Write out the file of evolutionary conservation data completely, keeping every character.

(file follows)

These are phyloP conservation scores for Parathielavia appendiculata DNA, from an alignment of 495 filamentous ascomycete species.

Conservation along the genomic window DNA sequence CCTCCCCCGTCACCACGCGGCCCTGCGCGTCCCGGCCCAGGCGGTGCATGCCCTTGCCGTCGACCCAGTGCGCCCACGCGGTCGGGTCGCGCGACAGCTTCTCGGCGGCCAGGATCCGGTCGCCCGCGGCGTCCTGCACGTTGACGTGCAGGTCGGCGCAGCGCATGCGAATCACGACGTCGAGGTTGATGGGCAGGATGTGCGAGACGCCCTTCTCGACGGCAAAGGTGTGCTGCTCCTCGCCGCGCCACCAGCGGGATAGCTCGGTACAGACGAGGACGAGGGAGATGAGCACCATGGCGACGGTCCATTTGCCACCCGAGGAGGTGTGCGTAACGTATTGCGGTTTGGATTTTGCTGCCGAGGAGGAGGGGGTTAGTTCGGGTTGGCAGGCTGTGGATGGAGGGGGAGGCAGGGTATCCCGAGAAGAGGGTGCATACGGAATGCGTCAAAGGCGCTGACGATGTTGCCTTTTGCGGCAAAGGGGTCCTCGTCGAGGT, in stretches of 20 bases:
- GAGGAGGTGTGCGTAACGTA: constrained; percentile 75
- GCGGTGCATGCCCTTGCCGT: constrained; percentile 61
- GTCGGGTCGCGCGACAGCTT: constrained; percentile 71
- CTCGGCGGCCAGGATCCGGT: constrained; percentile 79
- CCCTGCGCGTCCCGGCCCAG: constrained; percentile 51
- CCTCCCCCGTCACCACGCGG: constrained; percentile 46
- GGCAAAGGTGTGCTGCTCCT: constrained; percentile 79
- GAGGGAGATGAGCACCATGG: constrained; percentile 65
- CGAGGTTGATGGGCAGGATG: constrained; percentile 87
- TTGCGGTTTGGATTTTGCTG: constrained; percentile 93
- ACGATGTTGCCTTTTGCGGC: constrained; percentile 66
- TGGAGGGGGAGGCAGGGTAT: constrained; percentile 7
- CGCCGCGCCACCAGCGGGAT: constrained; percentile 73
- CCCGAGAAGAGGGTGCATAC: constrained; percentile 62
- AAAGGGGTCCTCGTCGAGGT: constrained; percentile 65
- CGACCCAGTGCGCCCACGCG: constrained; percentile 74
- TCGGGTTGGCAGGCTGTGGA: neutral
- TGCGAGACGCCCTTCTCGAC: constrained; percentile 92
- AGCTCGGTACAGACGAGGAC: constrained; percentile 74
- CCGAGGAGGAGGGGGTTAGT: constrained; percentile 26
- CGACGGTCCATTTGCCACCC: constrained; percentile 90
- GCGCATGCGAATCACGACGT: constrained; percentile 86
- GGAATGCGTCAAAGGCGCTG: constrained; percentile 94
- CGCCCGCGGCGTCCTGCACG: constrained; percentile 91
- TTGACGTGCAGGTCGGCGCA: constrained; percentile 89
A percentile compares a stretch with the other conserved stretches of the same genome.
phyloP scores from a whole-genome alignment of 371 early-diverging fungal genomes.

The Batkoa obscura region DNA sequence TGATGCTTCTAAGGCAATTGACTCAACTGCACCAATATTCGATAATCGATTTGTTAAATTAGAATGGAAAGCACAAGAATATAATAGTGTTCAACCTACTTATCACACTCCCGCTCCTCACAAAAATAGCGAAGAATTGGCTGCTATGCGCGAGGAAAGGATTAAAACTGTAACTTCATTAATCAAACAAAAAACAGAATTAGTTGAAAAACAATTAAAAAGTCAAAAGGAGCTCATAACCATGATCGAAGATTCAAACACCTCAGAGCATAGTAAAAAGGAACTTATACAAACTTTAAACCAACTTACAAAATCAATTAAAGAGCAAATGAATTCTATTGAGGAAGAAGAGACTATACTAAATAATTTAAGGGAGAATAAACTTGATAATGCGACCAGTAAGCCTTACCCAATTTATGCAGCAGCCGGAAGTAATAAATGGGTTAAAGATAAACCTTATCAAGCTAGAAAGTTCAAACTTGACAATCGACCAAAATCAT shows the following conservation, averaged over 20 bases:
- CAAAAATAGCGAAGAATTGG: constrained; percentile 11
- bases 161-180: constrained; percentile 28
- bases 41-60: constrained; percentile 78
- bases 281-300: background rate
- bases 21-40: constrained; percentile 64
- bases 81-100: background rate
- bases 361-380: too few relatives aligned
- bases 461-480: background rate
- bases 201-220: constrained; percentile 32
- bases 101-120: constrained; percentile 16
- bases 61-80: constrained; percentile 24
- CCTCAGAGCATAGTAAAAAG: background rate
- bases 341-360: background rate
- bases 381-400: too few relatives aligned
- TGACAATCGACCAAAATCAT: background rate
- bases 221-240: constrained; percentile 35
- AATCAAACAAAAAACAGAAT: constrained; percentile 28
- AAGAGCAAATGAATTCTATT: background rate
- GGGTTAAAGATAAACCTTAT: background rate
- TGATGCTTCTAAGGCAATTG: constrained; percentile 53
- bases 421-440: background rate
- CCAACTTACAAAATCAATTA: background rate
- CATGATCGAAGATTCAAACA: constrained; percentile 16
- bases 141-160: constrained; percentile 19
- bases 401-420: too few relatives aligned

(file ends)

These are phyloP conservation scores for Parathielavia appendiculata DNA, from an alignment of 495 filamentous ascomycete species.

Conservation along the genomic window DNA sequence CCTCCCCCGTCACCACGCGGCCCTGCGCGTCCCGGCCCAGGCGGTGCATGCCCTTGCCGTCGACCCAGTGCGCCCACGCGGTCGGGTCGCGCGACAGCTTCTCGGCGGCCAGGATCCGGTCGCCCGCGGCGTCCTGCACGTTGACGTGCAGGTCGGCGCAGCGCATGCGAATCACGACGTCGAGGTTGATGGGCAGGATGTGCGAGACGCCCTTCTCGACGGCAAAGGTGTGCTGCTCCTCGCCGCGCCACCAGCGGGATAGCTCGGTACAGACGAGGACGAGGGAGATGAGCACCATGGCGACGGTCCATTTGCCACCCGAGGAGGTGTGCGTAACGTATTGCGGTTTGGATTTTGCTGCCGAGGAGGAGGGGGTTAGTTCGGGTTGGCAGGCTGTGGATGGAGGGGGAGGCAGGGTATCCCGAGAAGAGGGTGCATACGGAATGCGTCAAAGGCGCTGACGATGTTGCCTTTTGCGGCAAAGGGGTCCTCGTCGAGGT, in stretches of 20 bases:
- GAGGAGGTGTGCGTAACGTA: constrained; percentile 75
- GCGGTGCATGCCCTTGCCGT: constrained; percentile 61
- GTCGGGTCGCGCGACAGCTT: constrained; percentile 71
- CTCGGCGGCCAGGATCCGGT: constrained; percentile 79
- CCCTGCGCGTCCCGGCCCAG: constrained; percentile 51
- CCTCCCCCGTCACCACGCGG: constrained; percentile 46
- GGCAAAGGTGTGCTGCTCCT: constrained; percentile 79
- GAGGGAGATGAGCACCATGG: constrained; percentile 65
- CGAGGTTGATGGGCAGGATG: constrained; percentile 87
- TTGCGGTTTGGATTTTGCTG: constrained; percentile 93
- ACGATGTTGCCTTTTGCGGC: constrained; percentile 66
- TGGAGGGGGAGGCAGGGTAT: constrained; percentile 7
- CGCCGCGCCACCAGCGGGAT: constrained; percentile 73
- CCCGAGAAGAGGGTGCATAC: constrained; percentile 62
- AAAGGGGTCCTCGTCGAGGT: constrained; percentile 65
- CGACCCAGTGCGCCCACGCG: constrained; percentile 74
- TCGGGTTGGCAGGCTGTGGA: neutral
- TGCGAGACGCCCTTCTCGAC: constrained; percentile 92
- AGCTCGGTACAGACGAGGAC: constrained; percentile 74
- CCGAGGAGGAGGGGGTTAGT: constrained; percentile 26
- CGACGGTCCATTTGCCACCC: constrained; percentile 90
- GCGCATGCGAATCACGACGT: constrained; percentile 86
- GGAATGCGTCAAAGGCGCTG: constrained; percentile 94
- CGCCCGCGGCGTCCTGCACG: constrained; percentile 91
- TTGACGTGCAGGTCGGCGCA: constrained; percentile 89
A percentile compares a stretch with the other conserved stretches of the same genome.
phyloP scores from a whole-genome alignment of 371 early-diverging fungal genomes.

The Batkoa obscura region DNA sequence TGATGCTTCTAAGGCAATTGACTCAACTGCACCAATATTCGATAATCGATTTGTTAAATTAGAATGGAAAGCACAAGAATATAATAGTGTTCAACCTACTTATCACACTCCCGCTCCTCACAAAAATAGCGAAGAATTGGCTGCTATGCGCGAGGAAAGGATTAAAACTGTAACTTCATTAATCAAACAAAAAACAGAATTAGTTGAAAAACAATTAAAAAGTCAAAAGGAGCTCATAACCATGATCGAAGATTCAAACACCTCAGAGCATAGTAAAAAGGAACTTATACAAACTTTAAACCAACTTACAAAATCAATTAAAGAGCAAATGAATTCTATTGAGGAAGAAGAGACTATACTAAATAATTTAAGGGAGAATAAACTTGATAATGCGACCAGTAAGCCTTACCCAATTTATGCAGCAGCCGGAAGTAATAAATGGGTTAAAGATAAACCTTATCAAGCTAGAAAGTTCAAACTTGACAATCGACCAAAATCAT shows the following conservation, averaged over 20 bases:
- CAAAAATAGCGAAGAATTGG: constrained; percentile 11
- bases 161-180: constrained; percentile 28
- bases 41-60: constrained; percentile 78
- bases 281-300: background rate
- bases 21-40: constrained; percentile 64
- bases 81-100: background rate
- bases 361-380: too few relatives aligned
- bases 461-480: background rate
- bases 201-220: constrained; percentile 32
- bases 101-120: constrained; percentile 16
- bases 61-80: constrained; percentile 24
- CCTCAGAGCATAGTAAAAAG: background rate
- bases 341-360: background rate
- bases 381-400: too few relatives aligned
- TGACAATCGACCAAAATCAT: background rate
- bases 221-240: constrained; percentile 35
- AATCAAACAAAAAACAGAAT: constrained; percentile 28
- AAGAGCAAATGAATTCTATT: background rate
- GGGTTAAAGATAAACCTTAT: background rate
- TGATGCTTCTAAGGCAATTG: constrained; percentile 53
- bases 421-440: background rate
- CCAACTTACAAAATCAATTA: background rate
- CATGATCGAAGATTCAAACA: constrained; percentile 16
- bases 141-160: constrained; percentile 19
- bases 401-420: too few relatives aligned